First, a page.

Those of you who have completed a thesis of any kind will know that the relationship with your supervisor is often imperative to successful completion. Disagreements with supervisors (especially principal supervisors) can cause great difficulties, the same with supervisors who can’t always give you the attention you need.
Over the course of my two post graduate degrees I have had the same principal supervisor and despite the fact he has always been busy, and is even busier now, he has always made a huge effort to make sure that he can meet with me. Throughout the course I have also had several other supervisors who have come and gone but David has always been there. He has also imparted wonderful pearls of wisdom. My personal favourite is ‘you can’t edit a blank page’. That one definitely stuck with me! No matter how well you get along with your supervisor there will be times when you get a bit nervous about meetings. Have I done enough work? What if they don’t like my work?…or in my case, what do you do when you have done absolutely nothing? These are the sort of topics that Liss and I plan to cover in this post – how to tackle the supervisor meeting.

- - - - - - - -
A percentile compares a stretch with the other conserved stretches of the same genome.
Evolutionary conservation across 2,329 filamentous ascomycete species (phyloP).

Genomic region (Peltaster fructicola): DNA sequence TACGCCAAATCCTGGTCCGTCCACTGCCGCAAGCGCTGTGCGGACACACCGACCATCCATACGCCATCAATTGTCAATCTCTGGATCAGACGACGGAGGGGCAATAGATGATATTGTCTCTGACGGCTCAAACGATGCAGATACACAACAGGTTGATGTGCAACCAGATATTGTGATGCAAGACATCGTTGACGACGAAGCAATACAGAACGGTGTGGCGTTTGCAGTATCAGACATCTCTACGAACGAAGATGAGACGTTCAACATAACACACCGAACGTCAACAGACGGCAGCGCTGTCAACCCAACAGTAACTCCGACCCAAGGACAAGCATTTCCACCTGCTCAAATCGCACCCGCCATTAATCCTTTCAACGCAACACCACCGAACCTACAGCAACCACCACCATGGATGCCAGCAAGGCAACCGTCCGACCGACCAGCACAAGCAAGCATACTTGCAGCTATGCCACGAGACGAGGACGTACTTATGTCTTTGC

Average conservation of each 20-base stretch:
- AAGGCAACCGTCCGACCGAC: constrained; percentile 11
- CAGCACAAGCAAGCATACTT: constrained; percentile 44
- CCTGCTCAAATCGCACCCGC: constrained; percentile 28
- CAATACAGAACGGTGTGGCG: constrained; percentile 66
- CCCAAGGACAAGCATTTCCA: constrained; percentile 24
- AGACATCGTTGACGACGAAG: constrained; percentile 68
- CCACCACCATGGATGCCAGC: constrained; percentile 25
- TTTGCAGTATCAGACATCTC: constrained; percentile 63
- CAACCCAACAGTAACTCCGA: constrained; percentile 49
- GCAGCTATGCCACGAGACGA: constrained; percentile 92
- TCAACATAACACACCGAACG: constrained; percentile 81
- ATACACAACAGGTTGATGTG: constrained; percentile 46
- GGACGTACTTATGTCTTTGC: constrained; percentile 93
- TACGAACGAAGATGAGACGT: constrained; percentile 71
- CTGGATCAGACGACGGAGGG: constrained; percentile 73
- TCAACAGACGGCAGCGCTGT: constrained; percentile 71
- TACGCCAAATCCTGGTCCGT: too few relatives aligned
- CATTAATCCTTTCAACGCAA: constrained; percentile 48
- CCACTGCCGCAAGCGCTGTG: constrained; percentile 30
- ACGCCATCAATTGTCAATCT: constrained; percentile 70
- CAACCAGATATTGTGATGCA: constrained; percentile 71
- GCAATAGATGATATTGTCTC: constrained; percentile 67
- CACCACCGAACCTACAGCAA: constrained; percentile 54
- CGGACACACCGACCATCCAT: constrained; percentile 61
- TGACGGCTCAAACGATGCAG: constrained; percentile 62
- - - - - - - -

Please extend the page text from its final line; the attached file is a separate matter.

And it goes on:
Even though I have been meeting with my supervisor for well over 3 years I still get that twinge of anxiety when we meet. While that is much less when I feel I have done a good job with my work, it’s always there. That probably has more to do with my perfectionist attitude than anything else! While meeting is always that little bit scary, especially if you’re a bit awestruck by your supervisor, in my experience it is best to completely honest. If you’re struggling let them know, if you can’t find sources, let them know. It’s in their best interest as well as your own for you to successfully complete your degree. That was something I was not aware of until recently, and as a result my thesis has suffered. For students like myself who have had personal dramas impact substantially on their progress; along with the difficulties, in my case of locating archival sources; it was nice to know even the uni is there to help. It’s in their best interest for you to finish. Everyone is in your corner, encouraging you. That’s something helpful to remember and something I wish I had know a lot earlier than two and a half years into my PhD. Uni staff are also very supportive if you are having issues with supervison. While I work well with my supervisor, not everybody does. It is at that point that changing supervisors may be an option. If you don’t like the direction they are sending you or the type of thesis they want you to write, and they are not open for discussion, or you feel you can’t discuss it with them, it is time to talk to someone. Even if a change in supervisor isn’t in order, perhaps an additional supervisor might be required. Changes in supervisor, or supervisory panel in my case, occur often. Students move, supervisors move…in my case I had two associate supervisors leave in the space of a couple of months and another associate supervisor had to be found. It has worked out well, I get on famously with my new associate supervisor and my thesis has now found a new direction and momentum and even though I still get that twinge of anxiety, I believe that no one will quite understand what you are going through except for your supervisor. They had to write theses at some point and every battle you face is one they most likely came up against themselves.